Tuesday, January 5, 2010
China rejects UK criticism over smuggler case
China on Tuesday expressed its strong dissatisfaction and resolute opposition to Britain's accusation of its handling of a British drug smuggler.
Foreign Ministry spokeswoman Jiang Yu made the comments at a regular press conference, in response to relevant questions.
Akmal Shaikh, a British national who was convicted of smuggling drugs into China, was executed by lethal injection on Tuesday in Urumqi, capital of northwestern Xinjiang Ugyur Autonomous Region, after approval from China's Supreme People's Court (SPC).
"Such accusation was groundless, to which China expressed its resolute opposition," Jiang said. "We urge the British side to correct its wrongdoing to avoid causing damages to bilateral relations."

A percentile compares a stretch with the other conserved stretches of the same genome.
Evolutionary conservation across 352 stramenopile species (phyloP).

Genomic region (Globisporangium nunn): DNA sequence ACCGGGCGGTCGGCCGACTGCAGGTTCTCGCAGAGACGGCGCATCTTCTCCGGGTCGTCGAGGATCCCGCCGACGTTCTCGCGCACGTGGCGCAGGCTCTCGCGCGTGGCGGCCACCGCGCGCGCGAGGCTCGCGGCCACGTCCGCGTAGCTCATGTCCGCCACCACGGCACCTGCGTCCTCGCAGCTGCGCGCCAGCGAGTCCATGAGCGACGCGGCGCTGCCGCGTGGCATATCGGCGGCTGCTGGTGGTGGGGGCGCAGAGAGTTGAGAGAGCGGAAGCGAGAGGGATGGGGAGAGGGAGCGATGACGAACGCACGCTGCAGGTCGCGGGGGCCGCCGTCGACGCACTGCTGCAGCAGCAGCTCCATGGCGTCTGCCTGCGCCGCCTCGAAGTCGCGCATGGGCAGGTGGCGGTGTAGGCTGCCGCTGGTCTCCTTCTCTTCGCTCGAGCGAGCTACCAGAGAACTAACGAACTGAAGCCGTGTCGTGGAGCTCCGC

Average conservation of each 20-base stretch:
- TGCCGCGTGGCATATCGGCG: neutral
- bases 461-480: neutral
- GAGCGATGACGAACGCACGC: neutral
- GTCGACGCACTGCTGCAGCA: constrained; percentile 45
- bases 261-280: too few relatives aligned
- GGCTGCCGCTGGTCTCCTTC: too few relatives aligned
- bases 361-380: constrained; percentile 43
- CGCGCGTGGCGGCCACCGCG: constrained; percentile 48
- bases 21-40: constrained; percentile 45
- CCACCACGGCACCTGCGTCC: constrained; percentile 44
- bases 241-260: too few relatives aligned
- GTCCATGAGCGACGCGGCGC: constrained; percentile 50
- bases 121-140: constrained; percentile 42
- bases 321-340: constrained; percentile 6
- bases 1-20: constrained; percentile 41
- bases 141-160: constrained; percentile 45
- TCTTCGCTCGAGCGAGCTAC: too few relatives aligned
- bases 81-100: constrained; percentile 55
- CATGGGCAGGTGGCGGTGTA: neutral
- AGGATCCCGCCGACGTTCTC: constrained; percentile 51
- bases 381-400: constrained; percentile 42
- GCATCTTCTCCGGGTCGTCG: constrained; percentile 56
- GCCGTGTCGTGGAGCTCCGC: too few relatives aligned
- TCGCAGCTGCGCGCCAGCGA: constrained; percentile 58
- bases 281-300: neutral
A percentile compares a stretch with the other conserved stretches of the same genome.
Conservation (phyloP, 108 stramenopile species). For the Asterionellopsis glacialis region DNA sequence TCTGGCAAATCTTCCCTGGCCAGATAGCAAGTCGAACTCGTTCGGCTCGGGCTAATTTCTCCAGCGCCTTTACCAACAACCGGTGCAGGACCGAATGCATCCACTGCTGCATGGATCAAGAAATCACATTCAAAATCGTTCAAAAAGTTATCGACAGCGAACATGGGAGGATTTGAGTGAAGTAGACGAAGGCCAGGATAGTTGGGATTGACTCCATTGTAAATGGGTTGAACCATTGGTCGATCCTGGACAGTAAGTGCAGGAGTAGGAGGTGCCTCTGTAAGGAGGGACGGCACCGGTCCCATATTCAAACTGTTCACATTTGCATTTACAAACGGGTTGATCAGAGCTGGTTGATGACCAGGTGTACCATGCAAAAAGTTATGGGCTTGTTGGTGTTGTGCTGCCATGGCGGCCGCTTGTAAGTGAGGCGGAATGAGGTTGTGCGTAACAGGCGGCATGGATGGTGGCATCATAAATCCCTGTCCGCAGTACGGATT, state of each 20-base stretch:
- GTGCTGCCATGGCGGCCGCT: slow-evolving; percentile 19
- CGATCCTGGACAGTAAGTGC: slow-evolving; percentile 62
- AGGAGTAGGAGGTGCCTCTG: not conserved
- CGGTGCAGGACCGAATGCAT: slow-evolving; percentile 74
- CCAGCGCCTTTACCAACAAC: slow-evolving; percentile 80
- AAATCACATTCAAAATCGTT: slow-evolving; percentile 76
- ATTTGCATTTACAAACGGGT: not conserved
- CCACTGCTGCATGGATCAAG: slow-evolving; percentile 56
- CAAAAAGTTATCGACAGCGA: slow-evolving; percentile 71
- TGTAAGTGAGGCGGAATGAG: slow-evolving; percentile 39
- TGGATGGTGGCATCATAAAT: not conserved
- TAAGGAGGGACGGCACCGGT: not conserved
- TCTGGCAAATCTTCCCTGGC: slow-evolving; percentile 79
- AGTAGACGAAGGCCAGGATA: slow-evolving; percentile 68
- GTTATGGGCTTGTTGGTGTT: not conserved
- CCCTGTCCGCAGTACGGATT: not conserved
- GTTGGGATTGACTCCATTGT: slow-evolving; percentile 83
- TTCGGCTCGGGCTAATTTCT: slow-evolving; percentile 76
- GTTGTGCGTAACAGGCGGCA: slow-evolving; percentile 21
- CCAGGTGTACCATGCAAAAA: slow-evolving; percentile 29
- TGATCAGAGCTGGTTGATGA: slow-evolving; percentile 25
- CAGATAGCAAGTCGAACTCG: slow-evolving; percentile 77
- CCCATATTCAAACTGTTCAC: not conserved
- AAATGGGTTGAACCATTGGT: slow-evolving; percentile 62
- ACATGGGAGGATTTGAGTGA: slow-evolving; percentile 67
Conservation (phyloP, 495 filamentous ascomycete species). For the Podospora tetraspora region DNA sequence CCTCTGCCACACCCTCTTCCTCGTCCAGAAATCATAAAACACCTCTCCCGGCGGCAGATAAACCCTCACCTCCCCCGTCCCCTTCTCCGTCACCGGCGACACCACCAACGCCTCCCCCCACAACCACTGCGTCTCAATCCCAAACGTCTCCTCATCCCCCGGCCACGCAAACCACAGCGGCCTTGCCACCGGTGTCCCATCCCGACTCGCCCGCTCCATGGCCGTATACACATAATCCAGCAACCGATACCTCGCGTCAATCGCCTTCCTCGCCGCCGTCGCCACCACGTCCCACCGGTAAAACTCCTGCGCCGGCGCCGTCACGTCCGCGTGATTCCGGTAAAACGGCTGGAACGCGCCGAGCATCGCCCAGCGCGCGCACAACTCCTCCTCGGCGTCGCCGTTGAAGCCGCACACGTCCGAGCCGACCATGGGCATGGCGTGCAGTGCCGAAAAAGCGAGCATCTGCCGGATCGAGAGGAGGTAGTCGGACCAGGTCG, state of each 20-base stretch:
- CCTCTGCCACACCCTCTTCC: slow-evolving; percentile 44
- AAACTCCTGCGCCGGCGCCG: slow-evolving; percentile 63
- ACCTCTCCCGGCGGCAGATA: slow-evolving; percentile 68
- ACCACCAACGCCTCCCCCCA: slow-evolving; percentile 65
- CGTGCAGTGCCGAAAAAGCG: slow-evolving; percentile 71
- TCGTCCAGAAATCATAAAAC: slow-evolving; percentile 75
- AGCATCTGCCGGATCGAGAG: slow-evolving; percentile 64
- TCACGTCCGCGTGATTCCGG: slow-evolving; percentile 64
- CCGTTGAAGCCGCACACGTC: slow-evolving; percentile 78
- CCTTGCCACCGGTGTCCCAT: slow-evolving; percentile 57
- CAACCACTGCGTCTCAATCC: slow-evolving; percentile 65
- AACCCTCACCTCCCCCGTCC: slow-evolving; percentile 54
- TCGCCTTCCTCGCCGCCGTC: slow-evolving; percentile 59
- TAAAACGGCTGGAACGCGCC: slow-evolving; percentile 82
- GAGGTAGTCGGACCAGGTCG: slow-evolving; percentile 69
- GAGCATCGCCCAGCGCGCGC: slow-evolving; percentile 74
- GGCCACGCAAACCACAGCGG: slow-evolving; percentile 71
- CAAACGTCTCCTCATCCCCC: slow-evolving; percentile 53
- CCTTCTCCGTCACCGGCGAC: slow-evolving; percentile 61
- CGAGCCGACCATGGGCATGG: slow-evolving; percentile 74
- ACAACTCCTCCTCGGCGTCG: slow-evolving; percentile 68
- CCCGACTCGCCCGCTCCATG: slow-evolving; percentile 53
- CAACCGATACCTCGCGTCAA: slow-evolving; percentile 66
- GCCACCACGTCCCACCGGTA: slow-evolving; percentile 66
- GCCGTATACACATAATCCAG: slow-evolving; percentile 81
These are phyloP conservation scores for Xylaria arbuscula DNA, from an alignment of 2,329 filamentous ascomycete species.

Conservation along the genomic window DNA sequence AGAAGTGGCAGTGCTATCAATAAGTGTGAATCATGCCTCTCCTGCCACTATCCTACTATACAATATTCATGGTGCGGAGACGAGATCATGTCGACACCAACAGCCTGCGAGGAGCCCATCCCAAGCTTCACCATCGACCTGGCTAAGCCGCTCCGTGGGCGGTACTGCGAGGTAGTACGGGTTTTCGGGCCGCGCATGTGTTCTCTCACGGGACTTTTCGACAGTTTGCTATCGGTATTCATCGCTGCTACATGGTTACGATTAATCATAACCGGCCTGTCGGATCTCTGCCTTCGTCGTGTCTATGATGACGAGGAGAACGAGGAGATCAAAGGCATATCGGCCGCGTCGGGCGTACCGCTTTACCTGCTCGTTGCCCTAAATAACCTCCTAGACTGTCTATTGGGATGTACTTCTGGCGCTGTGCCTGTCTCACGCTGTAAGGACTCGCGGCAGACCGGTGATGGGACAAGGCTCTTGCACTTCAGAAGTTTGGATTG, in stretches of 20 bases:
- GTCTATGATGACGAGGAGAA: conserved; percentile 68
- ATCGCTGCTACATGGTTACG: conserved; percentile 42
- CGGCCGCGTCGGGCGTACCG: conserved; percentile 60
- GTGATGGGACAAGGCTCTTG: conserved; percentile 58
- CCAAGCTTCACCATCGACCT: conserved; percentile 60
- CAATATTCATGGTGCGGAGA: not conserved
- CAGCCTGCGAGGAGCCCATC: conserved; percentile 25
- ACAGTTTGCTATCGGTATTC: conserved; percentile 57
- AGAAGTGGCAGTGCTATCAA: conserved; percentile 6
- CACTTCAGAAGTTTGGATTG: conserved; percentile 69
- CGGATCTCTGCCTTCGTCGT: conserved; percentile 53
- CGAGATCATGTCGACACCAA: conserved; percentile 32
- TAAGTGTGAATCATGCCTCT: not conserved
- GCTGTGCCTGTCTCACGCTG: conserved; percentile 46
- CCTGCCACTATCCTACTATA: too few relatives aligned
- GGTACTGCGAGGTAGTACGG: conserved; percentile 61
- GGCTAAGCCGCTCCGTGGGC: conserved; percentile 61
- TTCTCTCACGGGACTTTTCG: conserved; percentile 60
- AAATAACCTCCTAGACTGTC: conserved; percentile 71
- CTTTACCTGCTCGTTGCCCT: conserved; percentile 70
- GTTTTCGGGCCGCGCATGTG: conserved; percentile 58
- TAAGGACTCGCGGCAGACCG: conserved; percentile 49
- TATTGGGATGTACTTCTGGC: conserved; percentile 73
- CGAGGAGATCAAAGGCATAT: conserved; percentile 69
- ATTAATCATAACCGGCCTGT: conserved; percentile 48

Jiang said the case was an individual criminal case, and Chinese judicial authorities had always handled the case independently in accordance with China's law and legal procedures.
She said the defendant's litigation rights and legitimate treatment had been fully guaranteed in the trial.
China attached great importance to its relations with Britain and hoped this case would not affect the bilateral relations, Jiang said, noting "We hope the British side can rationally treat the case, and not create new obstacles for the bilateral relations."
China is a country under the rule of law. The judicial authorities of China handle cases in strict accordance with law and China's judicial independence brooks no interference from the outside, said Jiang.